I believe some amount of state-to-state correlation is justified to account for the possibility that the state polls may include a common bias that favors one candidate over the other. Of course, we don’t know what that bias might be, so it could be simulated by a single random variable that is added to the margin of the poll average in each state. Numerically, this approach is very expensive (it requires recomputing the state probabilities in each simulated election). Another way approximate a correlated bias and to use a correlated random number generator. This is the approach used at See and

    Interestingly, the correlation has a large effect on the probability of each candidate winning (a higher correlation pushes the candidates closer to a draw), but has very little effect on the expected electoral votes. The fact that your results do not include the possibility of a systematic bias favoring one candidate is one of the reasons your results appear so “certain” (~99% probability of an Obama win). If you included the possibility of a systematic bias, the probability of an Obama win would drop something on the order of 5 to 10 percentage points. This can again be seen at

    I do believe however that 538′s use of correlation is problematic. They are correlating states to each other based on demographics and the national polls. The assumption is that a shift in opinion in one state will shift opinion in demographically similar states, and likewise, a shift in opinion at the national level will shift opinion in all states. I believe this is a flawed assumption because it does not account for how candidates allocate their campaign resources (to specific states, not nationally or to groups of demographically similar states). I think the errors introduced by the incorrect correlations will be even greater in the battleground states where candidates are expending the most resources. These states also matter the most in predicting the outcome, and therefore the error is magnified. I believe the only fundamentally sound way to determine the potential outcome in each state is to use only that individual state’s polls, not national polls or polls from other states, and 538′s use of these other polls is incorrect.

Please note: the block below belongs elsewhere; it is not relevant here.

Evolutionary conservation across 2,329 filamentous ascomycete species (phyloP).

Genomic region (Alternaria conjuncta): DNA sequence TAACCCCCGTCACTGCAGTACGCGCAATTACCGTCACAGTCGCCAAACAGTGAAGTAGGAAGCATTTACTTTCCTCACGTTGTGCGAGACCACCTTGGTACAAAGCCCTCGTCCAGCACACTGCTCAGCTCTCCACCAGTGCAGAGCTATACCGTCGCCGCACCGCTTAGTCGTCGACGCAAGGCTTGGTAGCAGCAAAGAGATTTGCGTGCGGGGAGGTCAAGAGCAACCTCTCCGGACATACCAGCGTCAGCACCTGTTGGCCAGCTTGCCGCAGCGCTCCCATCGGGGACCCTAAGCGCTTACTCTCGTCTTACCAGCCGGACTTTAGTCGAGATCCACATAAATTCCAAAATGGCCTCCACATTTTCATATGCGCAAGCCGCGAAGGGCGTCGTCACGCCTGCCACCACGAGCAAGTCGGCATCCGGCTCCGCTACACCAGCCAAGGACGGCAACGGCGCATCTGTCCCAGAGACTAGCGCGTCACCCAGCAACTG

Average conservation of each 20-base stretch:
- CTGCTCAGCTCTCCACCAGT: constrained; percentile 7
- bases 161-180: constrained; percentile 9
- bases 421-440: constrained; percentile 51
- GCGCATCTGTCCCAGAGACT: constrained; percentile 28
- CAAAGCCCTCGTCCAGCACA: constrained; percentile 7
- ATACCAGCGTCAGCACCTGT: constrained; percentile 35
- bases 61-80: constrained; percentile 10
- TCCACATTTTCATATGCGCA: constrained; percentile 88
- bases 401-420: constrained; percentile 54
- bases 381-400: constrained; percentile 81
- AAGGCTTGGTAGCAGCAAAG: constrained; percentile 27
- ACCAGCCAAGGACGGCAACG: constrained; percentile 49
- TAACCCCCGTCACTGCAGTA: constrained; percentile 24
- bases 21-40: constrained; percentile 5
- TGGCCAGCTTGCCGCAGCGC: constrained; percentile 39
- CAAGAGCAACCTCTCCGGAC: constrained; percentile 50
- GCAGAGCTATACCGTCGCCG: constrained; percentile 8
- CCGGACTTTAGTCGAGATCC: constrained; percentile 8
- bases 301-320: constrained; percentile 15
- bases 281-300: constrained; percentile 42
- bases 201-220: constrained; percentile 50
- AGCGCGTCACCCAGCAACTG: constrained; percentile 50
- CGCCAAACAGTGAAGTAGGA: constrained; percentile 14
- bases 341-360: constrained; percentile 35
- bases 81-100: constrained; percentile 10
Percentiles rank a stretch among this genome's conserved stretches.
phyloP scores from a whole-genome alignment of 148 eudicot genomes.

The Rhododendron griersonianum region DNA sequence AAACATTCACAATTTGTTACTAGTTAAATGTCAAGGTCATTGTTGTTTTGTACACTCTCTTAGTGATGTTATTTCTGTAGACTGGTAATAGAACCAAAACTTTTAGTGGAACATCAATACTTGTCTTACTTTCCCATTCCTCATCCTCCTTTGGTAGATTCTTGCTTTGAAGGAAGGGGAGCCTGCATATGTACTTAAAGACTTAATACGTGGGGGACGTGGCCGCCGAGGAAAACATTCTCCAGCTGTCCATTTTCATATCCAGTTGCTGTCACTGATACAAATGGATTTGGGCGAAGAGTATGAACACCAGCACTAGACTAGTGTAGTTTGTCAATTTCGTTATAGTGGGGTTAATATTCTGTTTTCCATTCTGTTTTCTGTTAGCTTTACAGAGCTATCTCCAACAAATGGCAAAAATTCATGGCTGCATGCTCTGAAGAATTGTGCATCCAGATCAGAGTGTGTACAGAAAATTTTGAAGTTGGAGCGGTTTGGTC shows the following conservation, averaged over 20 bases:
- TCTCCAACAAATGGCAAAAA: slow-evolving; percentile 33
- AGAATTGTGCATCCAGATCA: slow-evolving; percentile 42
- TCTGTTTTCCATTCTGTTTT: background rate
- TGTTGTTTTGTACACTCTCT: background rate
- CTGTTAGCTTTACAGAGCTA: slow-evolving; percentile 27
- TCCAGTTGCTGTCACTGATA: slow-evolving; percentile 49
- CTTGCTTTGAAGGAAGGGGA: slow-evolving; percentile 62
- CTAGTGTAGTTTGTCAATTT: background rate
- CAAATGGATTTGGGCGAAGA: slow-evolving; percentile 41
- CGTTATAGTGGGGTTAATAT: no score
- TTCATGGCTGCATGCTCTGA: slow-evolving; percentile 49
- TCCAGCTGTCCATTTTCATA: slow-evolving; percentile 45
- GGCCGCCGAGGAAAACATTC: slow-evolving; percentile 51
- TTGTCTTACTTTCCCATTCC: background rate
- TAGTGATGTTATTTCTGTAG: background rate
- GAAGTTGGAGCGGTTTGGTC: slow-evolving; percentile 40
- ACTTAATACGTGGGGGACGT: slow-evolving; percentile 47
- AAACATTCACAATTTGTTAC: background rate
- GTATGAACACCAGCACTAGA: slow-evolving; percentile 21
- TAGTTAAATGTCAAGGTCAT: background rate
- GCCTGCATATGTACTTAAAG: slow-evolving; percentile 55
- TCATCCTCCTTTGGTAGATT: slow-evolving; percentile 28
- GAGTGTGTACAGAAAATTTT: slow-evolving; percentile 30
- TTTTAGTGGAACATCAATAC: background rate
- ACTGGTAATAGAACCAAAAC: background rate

I am the creator of, and if you have any questions or comments on the methodology, please feel free to write.

    Thank you,


  • James

    To clarify a bit further, assume the third oldest poll for State B was from May, showing 40/60 in McCain’s favor. Would you really believe that was more predictive than the contemporaneous polling from State A?

  • James

    Why not use recent polls from correlated states as surrogates?

    For example, assume that neighboring states A and B both poll 55/45 for Obama in June and both poll 54/46 in July. Then in August, a poll for state A shows 51/49 for Obama. Wouldn’t it make some sense to use that poll in state A as a (somewhat unweighted) proxy for a poll in state B? In other words, why not use very recent polls from highly correlated states in preference to very old polls from the actual state?

  • dasghioah

    No response on the question of exactly what you mean by “This MoE is equivalent to a little bit less than 1.0%”?

    To remind you, in context, you say “Today’s Meta-Analysis gives an EV estimate of Obama 331, McCain 207, with an effective margin of error (MoE) of 35 EV. This MoE is equivalent to a little bit less than 1.0%”.

    And you clearly can’t be saying that 35 is “a little bit less than 1.0%” of (331+207). So what DO you mean?

    What is a little bit less than 1.0% of what?

  • J.W. Hamner

    dcj :”I think the historical data show that assuming independence is inappropriate.”

    I still disagree… you make the case that a model for interdependence might be appropriate… but I fail to see how assuming independence is wrong here… it is merely the most conservative (not in a political sense) way to go. If I treat Maine and New Hampshire as independent and they happen to vote in a “New England Style” then what have I lost? A bit of power certainly, but I didn’t have to assume ahead of time what they were going to do. I’ll grant you that there are possible pitfalls, but it seems to be the way to start. A geographical relationship should come out in the raw data… and while I have yet to look at Professor Wang’s maps, I suspect that is the case here.

    Non-independent data points are problematic, but the first thing I want to see is the raw stuff, and we work from there… I’m not a particular fan of being told what I’m supposed to see and forcing the data to do so.

    You could certainly do much more clever things if you assume interdependence, but I personally prefer rock solid simplicity.